Tuesday, October 26, 2010

All in My Head...

Our thoughts sometimes can prevent us from having healthy friendships and relationships on various levels. Insecurity plays a huge role, so the more self-conscious someone is, the more they may withdraw at times. I can even relate to this because this happened to me. I didn't like myself very much. With that being said, it had a negative impact on my outside relationships. I would immediately think someone didn’t like me because of ‘this’ or ‘that’, but in reality, my mind conjured up all of these false pretenses with no factual basis; just generated from self-deprecation. It was just a “feeling”. How could I love anybody else if I didn't even like myself? If I walked into a room full of straight people with my partner or perhaps, a room filled with family and friends, my mind would immediately rush into panic mode: “Are they staring at us because we’re gay? Am I too ugly? Are they not talking as much because they don’t like my partner? Do we look too much like lesbians?" All these negative thoughts drove me insane, and eventually drove me into somewhat of an isolation with certain people, only because I didn’t know them well enough, and perhaps didn’t give it much of a chance to let the relationships develop. It was all in my head.

A friend of mine & blogger named, Dawn had asked an interesting question on her facebook status the other day: “What would you do differently if you knew no one would judge you?” I thought about it for a while, although I didn’t comment on her thread. I thought, “I’d mingle much more and meet more people. I’d visit family more often. I’d open my door, even if I was in my pajamas with no make up on. I’d go to church and sit among everyone believing in the same God that I do. I’d join more groups and become more active in my community. I’d say yes to almost every invitation. I’d pick myself up off the floor each time I’d get a rejection before the depression sets in. I’d bring the garbage out in my sweatpants instead of putting on jeans and a nice shirt. I’d probably wear sneakers all the time, but I feel like I’m too short, so I need the three inch heels to give me a little height. Although I know I’d always do my hair and be presentable just to make myself feel good, I’d probably be calmer about the make up situation and become a bit more natural." All these thoughts - all in my head.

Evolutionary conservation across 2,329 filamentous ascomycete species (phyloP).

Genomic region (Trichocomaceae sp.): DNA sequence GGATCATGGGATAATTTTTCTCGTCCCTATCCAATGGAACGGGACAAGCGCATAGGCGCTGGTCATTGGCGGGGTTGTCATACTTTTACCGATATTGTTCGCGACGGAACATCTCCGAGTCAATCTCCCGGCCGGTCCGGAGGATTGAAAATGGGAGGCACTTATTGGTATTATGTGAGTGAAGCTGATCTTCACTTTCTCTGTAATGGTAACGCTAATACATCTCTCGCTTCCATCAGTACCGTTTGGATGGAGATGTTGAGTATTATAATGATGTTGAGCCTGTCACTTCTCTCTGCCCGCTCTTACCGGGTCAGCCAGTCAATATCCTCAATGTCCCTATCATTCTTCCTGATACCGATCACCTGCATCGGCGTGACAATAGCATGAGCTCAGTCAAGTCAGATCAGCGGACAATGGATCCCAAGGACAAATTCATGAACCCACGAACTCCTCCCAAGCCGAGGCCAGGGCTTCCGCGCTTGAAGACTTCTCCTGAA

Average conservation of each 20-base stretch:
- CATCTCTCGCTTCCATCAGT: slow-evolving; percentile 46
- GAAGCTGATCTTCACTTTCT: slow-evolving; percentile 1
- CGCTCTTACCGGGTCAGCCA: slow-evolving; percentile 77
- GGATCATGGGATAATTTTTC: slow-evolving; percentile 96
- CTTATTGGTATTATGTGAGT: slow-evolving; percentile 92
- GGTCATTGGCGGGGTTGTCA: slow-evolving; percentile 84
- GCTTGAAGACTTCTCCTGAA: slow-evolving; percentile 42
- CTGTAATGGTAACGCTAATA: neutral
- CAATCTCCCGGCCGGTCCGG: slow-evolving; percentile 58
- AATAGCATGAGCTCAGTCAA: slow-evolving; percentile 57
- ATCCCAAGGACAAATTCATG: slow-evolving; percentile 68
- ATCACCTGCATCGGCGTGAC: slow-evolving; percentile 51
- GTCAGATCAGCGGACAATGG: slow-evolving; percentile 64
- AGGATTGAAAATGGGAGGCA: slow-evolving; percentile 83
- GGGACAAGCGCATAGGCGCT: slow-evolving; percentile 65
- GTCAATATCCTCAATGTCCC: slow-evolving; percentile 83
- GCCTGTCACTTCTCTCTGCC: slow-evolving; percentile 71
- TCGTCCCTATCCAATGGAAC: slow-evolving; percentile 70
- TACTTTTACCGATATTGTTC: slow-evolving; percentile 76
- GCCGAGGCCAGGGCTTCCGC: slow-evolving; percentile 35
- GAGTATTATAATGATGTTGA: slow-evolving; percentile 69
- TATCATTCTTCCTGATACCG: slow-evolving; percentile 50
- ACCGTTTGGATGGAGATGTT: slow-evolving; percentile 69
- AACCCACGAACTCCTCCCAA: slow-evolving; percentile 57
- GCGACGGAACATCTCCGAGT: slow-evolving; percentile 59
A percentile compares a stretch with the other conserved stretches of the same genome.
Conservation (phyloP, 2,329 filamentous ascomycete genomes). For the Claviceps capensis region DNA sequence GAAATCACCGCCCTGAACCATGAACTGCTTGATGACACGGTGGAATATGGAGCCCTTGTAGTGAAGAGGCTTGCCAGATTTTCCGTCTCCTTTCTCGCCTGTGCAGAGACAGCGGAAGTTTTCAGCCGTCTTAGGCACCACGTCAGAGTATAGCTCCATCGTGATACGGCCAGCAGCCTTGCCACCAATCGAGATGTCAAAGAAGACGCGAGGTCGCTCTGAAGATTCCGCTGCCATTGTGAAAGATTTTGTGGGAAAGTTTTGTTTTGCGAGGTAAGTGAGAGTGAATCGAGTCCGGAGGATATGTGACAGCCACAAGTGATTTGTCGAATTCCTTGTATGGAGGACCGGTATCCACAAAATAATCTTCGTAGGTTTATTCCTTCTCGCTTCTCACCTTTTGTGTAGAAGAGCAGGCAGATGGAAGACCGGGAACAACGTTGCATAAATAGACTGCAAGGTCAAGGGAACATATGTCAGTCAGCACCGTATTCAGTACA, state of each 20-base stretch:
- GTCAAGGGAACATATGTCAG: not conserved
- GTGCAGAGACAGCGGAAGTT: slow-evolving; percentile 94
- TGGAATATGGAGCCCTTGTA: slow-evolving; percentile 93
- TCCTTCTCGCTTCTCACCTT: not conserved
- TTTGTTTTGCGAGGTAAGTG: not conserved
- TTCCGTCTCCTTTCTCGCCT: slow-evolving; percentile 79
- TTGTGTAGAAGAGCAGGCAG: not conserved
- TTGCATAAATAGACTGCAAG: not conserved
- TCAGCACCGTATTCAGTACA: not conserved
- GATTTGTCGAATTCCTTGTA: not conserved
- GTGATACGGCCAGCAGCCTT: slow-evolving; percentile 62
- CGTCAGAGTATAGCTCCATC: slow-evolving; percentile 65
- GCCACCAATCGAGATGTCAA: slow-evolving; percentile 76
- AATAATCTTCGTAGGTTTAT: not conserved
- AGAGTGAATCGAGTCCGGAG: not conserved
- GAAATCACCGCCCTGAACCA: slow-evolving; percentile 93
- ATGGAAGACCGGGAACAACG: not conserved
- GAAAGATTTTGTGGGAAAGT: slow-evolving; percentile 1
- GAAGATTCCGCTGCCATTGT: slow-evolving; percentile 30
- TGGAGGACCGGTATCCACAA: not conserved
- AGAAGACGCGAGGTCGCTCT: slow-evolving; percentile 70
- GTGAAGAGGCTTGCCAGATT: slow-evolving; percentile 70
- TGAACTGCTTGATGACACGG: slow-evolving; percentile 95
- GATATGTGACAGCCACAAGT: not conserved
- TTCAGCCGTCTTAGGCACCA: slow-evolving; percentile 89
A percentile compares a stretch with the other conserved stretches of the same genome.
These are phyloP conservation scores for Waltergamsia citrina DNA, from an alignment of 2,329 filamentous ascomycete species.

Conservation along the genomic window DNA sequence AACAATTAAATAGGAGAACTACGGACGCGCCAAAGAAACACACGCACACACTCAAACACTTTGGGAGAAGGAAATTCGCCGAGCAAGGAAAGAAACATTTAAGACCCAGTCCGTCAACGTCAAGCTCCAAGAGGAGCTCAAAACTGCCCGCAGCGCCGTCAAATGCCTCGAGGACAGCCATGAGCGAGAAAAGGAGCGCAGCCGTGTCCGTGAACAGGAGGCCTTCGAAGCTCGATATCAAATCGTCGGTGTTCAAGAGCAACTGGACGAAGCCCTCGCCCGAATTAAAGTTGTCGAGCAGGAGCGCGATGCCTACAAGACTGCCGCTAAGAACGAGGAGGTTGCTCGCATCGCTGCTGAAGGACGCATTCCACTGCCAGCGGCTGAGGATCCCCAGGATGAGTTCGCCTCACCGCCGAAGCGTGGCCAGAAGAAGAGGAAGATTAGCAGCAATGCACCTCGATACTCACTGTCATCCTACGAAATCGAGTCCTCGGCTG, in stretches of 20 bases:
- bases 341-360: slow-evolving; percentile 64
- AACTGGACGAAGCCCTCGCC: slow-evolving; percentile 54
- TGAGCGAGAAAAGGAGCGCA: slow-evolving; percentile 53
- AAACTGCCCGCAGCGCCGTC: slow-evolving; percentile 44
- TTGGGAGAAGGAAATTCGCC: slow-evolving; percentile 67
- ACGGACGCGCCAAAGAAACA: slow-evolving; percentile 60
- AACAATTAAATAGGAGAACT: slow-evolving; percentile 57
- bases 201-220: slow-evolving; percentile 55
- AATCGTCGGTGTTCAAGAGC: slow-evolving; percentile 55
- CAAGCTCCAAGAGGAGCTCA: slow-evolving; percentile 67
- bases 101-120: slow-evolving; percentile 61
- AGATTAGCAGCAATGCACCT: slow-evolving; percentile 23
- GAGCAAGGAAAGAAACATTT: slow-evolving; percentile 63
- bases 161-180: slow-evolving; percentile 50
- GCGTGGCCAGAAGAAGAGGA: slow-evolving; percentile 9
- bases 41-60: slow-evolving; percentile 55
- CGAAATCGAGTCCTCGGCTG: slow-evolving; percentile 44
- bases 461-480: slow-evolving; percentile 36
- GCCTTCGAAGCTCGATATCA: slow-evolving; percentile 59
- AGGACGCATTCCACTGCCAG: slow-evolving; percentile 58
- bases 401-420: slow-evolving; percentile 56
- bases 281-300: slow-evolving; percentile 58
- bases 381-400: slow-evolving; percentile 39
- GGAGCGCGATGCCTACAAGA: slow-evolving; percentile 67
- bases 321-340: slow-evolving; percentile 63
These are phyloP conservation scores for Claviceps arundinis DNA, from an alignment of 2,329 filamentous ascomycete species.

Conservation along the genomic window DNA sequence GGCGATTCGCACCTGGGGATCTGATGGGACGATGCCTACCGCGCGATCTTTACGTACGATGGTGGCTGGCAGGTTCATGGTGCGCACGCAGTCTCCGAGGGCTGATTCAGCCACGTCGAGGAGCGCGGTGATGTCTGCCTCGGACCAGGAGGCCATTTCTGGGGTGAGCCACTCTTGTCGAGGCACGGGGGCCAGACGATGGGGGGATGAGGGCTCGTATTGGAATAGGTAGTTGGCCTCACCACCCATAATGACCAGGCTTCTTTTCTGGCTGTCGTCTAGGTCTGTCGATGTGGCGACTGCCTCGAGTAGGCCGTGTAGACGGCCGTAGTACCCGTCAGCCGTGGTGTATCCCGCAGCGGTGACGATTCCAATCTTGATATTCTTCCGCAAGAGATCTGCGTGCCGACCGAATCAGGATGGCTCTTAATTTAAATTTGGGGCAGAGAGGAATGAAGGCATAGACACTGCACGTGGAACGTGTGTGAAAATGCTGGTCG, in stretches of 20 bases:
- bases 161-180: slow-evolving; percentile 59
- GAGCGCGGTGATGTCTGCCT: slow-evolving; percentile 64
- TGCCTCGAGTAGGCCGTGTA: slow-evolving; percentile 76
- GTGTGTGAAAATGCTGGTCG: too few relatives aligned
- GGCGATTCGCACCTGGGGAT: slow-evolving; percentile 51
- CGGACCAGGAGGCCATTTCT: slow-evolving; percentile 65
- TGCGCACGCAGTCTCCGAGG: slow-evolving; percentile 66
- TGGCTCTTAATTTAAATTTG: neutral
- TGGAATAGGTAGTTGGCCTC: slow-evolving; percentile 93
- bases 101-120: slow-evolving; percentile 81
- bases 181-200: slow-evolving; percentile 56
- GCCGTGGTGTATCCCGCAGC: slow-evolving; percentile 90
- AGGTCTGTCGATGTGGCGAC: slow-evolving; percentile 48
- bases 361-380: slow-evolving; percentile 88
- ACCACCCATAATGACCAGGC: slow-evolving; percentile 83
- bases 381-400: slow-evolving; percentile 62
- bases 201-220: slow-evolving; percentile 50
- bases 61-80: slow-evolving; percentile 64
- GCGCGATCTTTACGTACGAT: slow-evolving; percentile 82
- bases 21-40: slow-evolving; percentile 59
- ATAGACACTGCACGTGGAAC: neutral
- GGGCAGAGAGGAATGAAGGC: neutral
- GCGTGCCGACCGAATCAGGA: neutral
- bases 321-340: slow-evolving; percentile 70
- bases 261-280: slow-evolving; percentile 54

I believe our mind is our worst enemy. We worry about our age, our looks, our integrity and statuses in life. I also find that people who make fun of others, whether appearance-wise, lifestyle jokes, etc., are the ones that are the most self-conscious. They say that people who mock others upon every chance they can get are the ones that want to “look better”, so they don’t seem like the oddball out. I remember a friend of mine back in high school would make fun of every. single. kid. in our school. Funny, because he had obvious birth deformities and was seen as the “joker”, instead of the cute boy who all the girls liked. Although he was funny and humorous, he also made others look extremely bad in order to make himself look better. I always psychoanalyze people who make fun of other people’s appearances. Look deeper into it next time you see someone teasing another person or gossiping badly about them. Look deeper into their lives and you’ll most likely see a very unhappy person trying to “fit in” and look better than the person they’re speaking about. Or maybe do you think it’s all in my head?